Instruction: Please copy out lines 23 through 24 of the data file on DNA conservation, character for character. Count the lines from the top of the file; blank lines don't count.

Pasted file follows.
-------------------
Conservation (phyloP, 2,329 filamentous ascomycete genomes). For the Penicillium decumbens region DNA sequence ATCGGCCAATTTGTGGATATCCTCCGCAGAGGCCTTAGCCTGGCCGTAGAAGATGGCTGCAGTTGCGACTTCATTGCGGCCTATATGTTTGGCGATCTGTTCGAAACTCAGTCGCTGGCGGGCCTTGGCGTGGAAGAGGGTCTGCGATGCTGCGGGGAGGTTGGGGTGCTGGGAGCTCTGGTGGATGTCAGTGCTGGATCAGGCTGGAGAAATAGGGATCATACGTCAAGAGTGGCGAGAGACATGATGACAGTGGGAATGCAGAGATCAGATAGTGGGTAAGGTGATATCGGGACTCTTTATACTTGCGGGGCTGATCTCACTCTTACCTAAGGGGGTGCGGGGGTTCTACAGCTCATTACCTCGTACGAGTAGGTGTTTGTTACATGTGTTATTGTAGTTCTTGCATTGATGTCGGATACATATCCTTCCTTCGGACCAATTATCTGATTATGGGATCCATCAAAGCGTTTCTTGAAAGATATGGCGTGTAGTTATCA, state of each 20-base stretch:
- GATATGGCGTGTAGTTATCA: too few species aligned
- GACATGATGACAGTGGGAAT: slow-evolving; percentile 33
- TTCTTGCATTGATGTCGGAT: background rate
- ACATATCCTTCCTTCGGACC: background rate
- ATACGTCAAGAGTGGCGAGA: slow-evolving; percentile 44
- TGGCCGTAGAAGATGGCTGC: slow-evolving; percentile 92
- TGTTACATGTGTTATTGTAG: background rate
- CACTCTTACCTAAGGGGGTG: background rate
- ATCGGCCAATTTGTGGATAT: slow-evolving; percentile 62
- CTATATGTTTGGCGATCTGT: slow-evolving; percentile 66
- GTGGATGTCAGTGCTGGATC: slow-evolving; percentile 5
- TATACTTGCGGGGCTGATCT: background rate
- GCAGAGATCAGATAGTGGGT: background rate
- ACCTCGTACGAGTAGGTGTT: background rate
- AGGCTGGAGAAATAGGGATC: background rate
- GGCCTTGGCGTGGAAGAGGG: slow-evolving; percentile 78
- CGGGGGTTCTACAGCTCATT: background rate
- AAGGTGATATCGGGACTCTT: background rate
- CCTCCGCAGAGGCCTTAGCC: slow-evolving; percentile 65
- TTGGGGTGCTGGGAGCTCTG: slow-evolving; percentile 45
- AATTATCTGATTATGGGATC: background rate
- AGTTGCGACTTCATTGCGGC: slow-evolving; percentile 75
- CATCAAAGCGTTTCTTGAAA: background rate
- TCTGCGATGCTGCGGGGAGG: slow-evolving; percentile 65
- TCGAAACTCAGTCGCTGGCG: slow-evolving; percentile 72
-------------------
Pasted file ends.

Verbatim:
- AGTTGCGACTTCATTGCGGC: slow-evolving; percentile 75
- CATCAAAGCGTTTCTTGAAA: background rate